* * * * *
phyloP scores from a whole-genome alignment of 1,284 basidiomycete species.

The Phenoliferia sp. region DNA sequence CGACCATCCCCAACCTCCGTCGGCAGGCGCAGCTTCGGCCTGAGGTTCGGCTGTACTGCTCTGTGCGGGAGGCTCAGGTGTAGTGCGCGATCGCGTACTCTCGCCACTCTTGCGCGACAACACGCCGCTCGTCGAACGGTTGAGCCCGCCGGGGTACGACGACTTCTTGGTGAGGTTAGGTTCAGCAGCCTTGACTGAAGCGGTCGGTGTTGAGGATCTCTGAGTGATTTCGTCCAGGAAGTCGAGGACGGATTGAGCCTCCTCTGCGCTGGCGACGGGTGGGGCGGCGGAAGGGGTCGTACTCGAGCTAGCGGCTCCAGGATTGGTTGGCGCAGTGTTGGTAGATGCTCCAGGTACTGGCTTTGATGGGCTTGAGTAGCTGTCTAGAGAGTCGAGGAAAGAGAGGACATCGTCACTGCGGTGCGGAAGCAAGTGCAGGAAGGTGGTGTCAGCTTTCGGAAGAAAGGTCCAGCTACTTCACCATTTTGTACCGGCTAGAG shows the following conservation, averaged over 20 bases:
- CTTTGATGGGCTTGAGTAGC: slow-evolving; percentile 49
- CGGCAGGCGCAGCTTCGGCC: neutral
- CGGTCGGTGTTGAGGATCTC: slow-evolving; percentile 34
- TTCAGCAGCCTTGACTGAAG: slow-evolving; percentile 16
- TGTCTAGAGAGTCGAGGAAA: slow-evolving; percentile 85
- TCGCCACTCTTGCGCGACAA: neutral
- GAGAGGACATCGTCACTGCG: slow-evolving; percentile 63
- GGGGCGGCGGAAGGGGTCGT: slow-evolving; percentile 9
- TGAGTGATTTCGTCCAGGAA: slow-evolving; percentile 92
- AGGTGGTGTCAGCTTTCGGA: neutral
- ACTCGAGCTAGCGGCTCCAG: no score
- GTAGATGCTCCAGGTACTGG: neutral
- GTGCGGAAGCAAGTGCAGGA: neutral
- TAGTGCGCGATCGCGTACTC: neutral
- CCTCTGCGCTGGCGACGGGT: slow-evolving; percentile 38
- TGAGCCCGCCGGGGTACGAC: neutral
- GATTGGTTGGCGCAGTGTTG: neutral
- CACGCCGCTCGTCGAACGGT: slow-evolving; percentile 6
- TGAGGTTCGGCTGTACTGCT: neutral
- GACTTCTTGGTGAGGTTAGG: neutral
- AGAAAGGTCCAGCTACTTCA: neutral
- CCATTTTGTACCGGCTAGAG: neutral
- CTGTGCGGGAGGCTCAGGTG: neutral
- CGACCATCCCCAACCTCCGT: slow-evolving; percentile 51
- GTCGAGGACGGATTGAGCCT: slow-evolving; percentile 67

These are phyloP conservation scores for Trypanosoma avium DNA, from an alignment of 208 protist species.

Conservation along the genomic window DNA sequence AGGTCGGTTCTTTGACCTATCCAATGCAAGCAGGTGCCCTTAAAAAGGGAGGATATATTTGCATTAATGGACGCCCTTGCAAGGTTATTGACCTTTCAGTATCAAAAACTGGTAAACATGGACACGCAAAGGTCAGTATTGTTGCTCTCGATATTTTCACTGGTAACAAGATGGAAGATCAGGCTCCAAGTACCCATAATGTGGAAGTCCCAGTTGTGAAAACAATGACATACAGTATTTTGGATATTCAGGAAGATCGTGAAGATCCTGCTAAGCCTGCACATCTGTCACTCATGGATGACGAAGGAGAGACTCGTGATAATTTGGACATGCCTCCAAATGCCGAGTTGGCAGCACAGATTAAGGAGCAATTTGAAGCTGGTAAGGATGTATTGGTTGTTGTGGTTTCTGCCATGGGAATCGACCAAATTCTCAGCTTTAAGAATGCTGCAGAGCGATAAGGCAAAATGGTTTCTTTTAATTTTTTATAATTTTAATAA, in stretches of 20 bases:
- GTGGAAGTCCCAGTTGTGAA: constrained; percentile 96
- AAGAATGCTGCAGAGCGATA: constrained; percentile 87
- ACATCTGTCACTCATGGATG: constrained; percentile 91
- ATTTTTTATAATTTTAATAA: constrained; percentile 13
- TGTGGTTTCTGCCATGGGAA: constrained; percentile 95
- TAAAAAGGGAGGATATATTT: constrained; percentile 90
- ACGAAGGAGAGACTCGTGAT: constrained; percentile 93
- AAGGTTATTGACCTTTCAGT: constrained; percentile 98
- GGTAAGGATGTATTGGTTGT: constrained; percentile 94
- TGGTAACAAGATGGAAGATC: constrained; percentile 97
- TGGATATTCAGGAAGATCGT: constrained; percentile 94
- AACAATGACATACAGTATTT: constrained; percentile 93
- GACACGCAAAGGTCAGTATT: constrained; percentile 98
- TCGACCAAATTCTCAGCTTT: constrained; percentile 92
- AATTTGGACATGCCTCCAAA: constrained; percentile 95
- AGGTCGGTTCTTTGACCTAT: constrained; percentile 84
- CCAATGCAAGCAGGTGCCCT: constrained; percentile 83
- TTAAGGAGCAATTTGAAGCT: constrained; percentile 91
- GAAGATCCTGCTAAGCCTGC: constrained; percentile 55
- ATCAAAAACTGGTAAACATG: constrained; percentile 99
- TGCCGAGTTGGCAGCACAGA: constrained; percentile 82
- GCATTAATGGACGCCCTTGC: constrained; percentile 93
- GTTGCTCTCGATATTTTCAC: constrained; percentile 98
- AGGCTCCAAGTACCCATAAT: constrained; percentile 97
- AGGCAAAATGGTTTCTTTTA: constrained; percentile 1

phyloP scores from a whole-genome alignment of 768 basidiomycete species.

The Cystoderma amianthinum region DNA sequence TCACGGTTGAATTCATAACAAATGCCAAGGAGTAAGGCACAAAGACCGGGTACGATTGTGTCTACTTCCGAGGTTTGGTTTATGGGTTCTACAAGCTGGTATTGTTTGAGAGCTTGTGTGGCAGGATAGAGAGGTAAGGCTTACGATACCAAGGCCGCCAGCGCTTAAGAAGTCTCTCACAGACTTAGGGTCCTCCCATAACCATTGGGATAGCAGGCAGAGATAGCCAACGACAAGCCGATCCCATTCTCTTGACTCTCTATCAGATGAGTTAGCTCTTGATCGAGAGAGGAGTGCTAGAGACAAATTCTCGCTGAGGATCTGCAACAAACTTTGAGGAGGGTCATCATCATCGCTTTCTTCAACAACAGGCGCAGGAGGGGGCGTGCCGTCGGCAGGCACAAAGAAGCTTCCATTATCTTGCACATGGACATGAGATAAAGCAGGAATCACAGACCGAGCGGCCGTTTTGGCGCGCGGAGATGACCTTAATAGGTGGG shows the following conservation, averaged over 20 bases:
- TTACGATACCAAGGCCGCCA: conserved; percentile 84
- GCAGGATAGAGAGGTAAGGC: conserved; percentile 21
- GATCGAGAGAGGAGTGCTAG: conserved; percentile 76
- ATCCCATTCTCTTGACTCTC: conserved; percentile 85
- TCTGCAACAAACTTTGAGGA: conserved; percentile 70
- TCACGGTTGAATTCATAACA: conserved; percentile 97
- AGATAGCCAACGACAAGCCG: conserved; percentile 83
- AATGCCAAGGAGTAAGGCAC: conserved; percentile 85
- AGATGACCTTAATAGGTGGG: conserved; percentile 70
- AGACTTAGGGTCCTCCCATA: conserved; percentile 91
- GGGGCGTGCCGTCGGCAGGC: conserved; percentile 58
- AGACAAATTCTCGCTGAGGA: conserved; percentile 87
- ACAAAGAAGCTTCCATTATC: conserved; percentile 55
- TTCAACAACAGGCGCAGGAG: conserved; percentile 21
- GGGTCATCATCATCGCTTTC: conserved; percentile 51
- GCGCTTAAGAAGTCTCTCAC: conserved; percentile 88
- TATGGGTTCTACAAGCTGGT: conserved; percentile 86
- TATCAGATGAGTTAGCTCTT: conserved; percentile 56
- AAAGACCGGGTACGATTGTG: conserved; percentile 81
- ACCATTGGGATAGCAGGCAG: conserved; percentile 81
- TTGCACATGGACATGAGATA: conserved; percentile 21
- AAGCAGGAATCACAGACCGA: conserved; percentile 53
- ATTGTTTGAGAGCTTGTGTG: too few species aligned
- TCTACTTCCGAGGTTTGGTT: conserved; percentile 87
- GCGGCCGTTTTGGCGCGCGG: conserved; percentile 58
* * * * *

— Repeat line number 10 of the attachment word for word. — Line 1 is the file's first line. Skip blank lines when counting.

- GGGGCGGCGGAAGGGGTCGT: slow-evolving; percentile 9